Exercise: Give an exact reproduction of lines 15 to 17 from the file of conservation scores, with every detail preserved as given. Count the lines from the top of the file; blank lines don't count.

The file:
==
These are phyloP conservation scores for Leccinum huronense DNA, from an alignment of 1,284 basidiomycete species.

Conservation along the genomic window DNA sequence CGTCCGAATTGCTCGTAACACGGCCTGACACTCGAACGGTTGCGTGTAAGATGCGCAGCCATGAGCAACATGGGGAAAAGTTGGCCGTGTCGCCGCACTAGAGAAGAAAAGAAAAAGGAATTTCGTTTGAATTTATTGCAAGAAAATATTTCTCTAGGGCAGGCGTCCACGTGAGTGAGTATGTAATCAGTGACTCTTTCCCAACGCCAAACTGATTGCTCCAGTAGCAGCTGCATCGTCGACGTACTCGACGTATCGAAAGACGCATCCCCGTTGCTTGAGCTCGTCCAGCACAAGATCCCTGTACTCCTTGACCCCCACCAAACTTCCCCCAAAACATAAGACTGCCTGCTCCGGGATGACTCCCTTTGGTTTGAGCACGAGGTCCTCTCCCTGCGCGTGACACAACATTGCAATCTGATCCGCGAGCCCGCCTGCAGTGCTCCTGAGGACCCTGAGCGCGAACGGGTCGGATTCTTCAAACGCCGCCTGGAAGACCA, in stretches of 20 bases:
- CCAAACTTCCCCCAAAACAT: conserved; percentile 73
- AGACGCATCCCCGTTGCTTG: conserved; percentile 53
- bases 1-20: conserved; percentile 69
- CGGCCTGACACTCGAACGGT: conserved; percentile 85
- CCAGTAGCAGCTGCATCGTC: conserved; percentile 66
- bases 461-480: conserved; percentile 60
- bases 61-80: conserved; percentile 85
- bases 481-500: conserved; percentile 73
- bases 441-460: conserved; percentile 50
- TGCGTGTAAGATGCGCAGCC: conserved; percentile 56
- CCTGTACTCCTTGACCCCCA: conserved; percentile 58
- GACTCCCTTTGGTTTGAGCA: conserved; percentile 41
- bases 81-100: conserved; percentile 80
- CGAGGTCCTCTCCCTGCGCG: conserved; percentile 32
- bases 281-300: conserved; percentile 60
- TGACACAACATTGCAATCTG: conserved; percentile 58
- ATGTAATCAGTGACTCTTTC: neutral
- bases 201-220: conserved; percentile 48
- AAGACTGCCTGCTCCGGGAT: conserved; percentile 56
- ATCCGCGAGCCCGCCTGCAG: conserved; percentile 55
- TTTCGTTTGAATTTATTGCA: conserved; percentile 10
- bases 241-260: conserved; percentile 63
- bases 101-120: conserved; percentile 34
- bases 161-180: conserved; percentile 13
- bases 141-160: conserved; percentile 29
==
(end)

- bases 81-100: conserved; percentile 80
- CGAGGTCCTCTCCCTGCGCG: conserved; percentile 32
- bases 281-300: conserved; percentile 60